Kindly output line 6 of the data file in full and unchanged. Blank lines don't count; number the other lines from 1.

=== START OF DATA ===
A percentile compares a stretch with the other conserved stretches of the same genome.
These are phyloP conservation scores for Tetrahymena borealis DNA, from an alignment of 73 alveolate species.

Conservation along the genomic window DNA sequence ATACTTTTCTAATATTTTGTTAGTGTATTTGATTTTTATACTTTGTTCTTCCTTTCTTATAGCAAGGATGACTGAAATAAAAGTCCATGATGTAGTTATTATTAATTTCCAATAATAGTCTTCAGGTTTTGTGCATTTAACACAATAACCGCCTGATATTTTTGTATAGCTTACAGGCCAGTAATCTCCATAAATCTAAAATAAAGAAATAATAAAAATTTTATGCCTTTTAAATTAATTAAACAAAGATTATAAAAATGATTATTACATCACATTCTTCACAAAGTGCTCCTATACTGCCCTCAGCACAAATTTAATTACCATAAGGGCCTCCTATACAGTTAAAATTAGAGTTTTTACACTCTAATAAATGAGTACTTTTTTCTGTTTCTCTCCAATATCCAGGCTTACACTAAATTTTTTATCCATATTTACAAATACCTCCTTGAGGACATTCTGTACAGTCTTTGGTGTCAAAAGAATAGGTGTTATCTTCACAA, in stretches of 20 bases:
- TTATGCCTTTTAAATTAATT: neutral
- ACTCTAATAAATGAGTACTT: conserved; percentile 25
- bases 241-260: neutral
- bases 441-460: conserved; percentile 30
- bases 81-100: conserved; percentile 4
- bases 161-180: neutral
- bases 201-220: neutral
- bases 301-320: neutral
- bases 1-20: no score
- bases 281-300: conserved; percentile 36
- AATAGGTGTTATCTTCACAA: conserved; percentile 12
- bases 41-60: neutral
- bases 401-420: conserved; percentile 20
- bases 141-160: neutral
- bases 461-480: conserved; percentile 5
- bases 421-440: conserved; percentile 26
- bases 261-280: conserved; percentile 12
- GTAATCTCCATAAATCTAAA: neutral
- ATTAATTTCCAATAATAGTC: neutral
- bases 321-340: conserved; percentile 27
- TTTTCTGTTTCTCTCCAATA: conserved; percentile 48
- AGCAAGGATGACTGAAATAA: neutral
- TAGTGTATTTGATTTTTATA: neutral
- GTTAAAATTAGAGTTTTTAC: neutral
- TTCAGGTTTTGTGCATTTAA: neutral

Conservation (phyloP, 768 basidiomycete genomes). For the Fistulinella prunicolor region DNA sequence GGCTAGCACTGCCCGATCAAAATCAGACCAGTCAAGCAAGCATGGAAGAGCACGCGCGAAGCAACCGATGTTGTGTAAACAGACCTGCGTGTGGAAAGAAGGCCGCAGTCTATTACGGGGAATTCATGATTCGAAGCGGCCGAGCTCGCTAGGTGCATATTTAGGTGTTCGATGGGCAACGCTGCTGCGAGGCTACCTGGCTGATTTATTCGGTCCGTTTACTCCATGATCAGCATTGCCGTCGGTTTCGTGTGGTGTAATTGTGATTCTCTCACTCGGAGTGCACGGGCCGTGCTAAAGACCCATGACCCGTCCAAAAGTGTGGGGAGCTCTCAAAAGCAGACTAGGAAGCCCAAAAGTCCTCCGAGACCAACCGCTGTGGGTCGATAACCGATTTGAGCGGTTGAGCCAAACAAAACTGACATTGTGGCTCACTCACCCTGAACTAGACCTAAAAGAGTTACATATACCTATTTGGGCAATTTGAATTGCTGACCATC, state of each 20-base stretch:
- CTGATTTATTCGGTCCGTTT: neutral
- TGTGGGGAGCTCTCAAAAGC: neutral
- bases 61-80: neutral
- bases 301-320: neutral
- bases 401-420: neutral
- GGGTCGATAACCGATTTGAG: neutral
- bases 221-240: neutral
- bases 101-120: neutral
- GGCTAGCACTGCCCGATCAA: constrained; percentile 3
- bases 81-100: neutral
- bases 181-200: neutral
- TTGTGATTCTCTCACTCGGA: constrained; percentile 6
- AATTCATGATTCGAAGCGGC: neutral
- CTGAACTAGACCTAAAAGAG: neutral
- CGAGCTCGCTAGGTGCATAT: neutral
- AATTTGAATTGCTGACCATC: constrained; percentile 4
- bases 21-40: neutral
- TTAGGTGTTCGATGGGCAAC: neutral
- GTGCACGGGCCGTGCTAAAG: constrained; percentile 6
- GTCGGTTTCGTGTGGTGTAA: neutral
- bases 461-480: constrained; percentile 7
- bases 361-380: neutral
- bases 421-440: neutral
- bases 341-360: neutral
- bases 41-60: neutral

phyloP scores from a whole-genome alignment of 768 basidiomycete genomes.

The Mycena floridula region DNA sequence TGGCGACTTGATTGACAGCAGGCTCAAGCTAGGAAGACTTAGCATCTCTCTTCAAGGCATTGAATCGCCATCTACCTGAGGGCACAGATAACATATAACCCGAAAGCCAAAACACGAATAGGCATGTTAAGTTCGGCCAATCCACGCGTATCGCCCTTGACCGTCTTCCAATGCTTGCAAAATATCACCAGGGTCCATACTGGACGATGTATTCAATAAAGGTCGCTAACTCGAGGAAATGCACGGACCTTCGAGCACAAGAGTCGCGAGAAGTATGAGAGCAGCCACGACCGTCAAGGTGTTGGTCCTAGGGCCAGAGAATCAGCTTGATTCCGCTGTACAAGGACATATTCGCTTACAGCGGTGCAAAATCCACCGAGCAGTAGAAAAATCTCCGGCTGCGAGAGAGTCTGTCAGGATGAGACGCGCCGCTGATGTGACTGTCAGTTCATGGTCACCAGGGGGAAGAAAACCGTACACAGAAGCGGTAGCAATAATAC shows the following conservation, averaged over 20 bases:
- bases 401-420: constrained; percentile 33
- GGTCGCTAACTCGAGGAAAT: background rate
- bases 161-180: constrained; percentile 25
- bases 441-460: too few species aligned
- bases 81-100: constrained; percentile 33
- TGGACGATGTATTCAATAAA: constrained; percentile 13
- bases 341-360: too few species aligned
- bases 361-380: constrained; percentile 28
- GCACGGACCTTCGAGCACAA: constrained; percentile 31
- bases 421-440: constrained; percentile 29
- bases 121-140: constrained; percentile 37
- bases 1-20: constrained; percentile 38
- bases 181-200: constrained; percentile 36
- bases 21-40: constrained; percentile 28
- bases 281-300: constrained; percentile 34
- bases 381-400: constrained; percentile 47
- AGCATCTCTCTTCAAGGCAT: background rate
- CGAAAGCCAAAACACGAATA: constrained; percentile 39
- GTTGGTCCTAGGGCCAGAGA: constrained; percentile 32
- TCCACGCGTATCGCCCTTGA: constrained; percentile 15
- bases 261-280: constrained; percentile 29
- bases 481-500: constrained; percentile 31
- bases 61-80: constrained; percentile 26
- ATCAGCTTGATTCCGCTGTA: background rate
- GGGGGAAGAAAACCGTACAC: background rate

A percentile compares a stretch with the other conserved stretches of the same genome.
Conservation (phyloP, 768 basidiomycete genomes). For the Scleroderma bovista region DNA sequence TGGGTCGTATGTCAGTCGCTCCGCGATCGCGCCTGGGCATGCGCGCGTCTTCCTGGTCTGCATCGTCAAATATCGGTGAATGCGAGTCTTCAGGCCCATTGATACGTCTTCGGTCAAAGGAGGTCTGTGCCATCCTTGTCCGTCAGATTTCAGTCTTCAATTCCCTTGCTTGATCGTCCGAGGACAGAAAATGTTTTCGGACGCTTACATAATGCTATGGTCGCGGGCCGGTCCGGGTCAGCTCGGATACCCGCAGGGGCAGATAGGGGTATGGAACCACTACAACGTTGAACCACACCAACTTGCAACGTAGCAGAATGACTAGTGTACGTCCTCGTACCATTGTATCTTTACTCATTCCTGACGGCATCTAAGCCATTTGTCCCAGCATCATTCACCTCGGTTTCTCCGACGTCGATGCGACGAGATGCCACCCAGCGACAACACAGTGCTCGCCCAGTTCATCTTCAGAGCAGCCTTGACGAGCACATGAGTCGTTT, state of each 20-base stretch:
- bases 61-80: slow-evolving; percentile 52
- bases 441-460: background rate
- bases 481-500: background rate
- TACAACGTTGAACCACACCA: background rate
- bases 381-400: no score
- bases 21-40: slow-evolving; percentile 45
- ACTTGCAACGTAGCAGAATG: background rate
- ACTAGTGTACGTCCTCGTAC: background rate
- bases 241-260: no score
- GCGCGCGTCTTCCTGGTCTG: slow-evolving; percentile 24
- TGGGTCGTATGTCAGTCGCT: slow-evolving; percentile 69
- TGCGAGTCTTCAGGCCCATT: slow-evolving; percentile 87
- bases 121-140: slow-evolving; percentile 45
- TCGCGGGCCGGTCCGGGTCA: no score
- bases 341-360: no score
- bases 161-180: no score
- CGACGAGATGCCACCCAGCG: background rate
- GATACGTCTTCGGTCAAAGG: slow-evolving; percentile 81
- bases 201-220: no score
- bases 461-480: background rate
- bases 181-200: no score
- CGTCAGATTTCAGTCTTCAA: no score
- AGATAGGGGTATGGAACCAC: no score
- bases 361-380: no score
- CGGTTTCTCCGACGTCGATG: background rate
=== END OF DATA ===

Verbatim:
- bases 241-260: neutral